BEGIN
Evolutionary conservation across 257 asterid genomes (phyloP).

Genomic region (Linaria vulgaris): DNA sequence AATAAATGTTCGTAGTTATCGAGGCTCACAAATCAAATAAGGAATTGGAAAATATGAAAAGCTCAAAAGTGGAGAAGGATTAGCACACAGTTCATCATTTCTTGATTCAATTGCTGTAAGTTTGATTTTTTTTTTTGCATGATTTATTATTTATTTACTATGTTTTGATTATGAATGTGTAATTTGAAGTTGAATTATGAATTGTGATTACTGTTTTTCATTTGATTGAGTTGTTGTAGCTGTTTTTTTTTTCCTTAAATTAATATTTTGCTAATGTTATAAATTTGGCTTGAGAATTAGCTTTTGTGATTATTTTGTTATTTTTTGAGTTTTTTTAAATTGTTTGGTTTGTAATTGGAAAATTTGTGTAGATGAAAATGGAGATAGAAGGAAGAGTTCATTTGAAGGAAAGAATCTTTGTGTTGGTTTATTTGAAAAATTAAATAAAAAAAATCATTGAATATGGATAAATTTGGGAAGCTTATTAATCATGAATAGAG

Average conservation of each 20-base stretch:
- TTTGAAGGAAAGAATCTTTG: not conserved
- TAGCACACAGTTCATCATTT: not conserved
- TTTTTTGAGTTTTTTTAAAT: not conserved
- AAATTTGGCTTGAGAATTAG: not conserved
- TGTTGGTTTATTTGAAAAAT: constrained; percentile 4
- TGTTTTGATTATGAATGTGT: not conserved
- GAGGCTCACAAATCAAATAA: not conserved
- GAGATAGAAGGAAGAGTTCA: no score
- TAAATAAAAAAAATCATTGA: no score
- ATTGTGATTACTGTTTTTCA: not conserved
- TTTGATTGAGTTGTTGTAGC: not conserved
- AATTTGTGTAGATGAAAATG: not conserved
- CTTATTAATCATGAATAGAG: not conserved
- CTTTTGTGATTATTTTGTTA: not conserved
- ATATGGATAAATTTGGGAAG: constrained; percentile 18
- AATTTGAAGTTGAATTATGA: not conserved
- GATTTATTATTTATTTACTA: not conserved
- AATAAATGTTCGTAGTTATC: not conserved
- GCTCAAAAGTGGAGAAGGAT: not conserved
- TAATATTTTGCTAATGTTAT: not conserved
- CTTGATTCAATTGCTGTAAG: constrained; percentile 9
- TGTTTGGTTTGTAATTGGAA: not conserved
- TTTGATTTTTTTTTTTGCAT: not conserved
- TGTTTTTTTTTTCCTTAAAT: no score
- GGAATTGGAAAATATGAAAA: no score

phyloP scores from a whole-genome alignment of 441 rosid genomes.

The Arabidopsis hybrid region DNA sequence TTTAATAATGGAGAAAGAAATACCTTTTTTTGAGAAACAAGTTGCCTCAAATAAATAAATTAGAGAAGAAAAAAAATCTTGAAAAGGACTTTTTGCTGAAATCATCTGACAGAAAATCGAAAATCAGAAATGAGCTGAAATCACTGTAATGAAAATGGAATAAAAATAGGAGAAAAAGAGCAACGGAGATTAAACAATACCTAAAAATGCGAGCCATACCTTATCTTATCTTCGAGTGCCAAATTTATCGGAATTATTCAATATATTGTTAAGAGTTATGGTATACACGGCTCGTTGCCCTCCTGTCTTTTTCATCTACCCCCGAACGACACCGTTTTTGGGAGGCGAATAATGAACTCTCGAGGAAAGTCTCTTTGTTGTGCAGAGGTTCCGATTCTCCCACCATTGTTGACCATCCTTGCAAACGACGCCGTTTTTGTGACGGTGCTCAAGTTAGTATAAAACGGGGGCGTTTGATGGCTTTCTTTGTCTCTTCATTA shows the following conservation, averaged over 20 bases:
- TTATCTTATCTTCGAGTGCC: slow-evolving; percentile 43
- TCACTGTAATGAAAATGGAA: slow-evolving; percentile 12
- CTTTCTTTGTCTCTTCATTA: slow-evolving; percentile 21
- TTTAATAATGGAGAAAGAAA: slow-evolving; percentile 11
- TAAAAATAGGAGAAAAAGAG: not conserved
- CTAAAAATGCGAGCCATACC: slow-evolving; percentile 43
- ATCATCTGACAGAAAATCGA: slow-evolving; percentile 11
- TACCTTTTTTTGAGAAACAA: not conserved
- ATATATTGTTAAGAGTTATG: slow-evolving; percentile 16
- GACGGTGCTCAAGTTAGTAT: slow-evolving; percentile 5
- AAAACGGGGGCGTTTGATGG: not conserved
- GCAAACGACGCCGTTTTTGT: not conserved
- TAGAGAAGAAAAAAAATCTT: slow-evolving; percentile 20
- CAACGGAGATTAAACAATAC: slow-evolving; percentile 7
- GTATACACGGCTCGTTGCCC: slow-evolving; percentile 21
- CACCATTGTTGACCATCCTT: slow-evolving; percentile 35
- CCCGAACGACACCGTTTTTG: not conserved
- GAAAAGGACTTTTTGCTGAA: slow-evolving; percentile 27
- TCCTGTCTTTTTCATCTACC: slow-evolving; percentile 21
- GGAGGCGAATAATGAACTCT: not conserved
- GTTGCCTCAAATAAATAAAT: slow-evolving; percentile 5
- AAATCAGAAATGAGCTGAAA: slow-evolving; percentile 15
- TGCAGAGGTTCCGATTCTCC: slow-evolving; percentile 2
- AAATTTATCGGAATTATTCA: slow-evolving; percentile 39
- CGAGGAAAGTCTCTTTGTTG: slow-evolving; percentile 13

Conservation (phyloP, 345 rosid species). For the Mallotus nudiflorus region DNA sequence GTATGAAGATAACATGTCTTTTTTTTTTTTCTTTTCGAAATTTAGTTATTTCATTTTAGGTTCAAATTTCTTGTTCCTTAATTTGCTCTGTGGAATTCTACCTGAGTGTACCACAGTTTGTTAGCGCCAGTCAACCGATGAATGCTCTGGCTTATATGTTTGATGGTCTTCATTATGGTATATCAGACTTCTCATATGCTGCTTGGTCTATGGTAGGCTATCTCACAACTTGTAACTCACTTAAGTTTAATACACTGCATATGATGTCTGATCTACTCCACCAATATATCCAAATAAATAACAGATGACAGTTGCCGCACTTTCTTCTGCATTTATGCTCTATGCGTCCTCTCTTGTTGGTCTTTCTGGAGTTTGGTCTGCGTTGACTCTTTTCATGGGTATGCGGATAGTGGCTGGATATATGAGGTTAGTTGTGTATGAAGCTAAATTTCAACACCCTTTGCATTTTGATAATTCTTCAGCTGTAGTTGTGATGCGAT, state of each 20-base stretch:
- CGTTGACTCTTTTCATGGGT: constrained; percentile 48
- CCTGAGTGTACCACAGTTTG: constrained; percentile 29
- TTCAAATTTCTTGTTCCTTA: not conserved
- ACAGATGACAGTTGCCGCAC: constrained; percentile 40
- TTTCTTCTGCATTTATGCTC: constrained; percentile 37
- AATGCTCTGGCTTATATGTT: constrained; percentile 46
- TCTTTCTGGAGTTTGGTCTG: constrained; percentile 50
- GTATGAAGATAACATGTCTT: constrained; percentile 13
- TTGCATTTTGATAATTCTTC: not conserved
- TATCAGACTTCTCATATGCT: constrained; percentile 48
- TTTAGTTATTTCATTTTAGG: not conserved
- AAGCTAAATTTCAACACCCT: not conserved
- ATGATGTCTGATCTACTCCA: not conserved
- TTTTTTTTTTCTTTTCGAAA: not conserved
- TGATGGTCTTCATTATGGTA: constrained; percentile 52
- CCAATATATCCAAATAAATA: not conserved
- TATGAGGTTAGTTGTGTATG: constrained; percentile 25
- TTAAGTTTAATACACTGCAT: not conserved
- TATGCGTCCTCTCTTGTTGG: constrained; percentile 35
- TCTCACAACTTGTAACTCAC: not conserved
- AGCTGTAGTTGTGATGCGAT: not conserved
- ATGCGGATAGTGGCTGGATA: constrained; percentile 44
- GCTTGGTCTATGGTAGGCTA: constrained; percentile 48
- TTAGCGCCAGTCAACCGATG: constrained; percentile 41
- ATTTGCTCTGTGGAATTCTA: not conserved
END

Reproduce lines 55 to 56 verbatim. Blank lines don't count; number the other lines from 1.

- CGAGGAAAGTCTCTTTGTTG: slow-evolving; percentile 13

Conservation (phyloP, 345 rosid species). For the Mallotus nudiflorus region DNA sequence GTATGAAGATAACATGTCTTTTTTTTTTTTCTTTTCGAAATTTAGTTATTTCATTTTAGGTTCAAATTTCTTGTTCCTTAATTTGCTCTGTGGAATTCTACCTGAGTGTACCACAGTTTGTTAGCGCCAGTCAACCGATGAATGCTCTGGCTTATATGTTTGATGGTCTTCATTATGGTATATCAGACTTCTCATATGCTGCTTGGTCTATGGTAGGCTATCTCACAACTTGTAACTCACTTAAGTTTAATACACTGCATATGATGTCTGATCTACTCCACCAATATATCCAAATAAATAACAGATGACAGTTGCCGCACTTTCTTCTGCATTTATGCTCTATGCGTCCTCTCTTGTTGGTCTTTCTGGAGTTTGGTCTGCGTTGACTCTTTTCATGGGTATGCGGATAGTGGCTGGATATATGAGGTTAGTTGTGTATGAAGCTAAATTTCAACACCCTTTGCATTTTGATAATTCTTCAGCTGTAGTTGTGATGCGAT, state of each 20-base stretch: